How to spot a narwhal: infrared cameras reveal elusive mammals

by Sachi Wickramasinghe, University of British Columbia 
August 11, 2021

Finding animals in the wild can be tough, even for researchers with access to airplanes, high-end cameras and other costly gear.

Many animals blend with their surroundings or hide in places that human eyes can’t reach. This is especially true of marine animals, who move under cover of water.

That’s why researchers from the Institute for the Oceans and Fisheries (IOF), the University of Manitoba, and Fisheries and Oceans Canada were surprised when the infrared video camera they brought aboard their plane captured narwhals swimming off the coast of Ellesmere Island, Nunavut.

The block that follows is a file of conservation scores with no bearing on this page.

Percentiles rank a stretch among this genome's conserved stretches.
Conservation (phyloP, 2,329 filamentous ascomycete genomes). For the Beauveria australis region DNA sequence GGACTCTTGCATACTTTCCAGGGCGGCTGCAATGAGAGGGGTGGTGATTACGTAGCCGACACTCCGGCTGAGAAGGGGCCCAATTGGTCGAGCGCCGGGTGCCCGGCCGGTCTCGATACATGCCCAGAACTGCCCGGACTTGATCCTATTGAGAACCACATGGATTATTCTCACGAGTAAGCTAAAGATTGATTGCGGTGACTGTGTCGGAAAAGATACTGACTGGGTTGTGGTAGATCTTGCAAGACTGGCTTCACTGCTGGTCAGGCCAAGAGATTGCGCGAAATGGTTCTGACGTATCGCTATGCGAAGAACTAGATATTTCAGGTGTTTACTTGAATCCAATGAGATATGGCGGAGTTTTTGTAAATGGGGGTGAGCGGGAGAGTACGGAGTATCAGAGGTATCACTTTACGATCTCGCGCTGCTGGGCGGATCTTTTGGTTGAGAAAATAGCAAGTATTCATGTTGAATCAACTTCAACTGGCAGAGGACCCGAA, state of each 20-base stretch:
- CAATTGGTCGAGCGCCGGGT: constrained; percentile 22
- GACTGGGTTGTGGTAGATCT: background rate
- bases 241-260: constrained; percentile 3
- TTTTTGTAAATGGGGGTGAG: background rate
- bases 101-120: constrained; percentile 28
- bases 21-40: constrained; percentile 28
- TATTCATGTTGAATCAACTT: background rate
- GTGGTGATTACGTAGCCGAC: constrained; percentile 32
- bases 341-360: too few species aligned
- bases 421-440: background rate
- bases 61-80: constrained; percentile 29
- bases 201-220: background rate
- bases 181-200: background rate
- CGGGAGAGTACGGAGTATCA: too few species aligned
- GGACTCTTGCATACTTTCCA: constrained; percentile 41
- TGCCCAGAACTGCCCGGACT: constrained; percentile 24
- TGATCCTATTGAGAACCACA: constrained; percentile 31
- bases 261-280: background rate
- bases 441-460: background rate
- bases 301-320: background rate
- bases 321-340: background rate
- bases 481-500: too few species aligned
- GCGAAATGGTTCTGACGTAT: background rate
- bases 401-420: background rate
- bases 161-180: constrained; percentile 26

We brought an infrared camera mostly to see if we could find walruses, seals, and polar bears on the ice, but when we looked at the infrared footage, we saw these narwhals swimming,” said Katie Florko, a University of British Columbia PhD student at the IOF and lead author of a newly published study about using infrared cameras to detect narwhals. “Narwhals only surface briefly, so we expected it would be challenging to accurately detect and count narwhals using infrared during our aerial surveys.”

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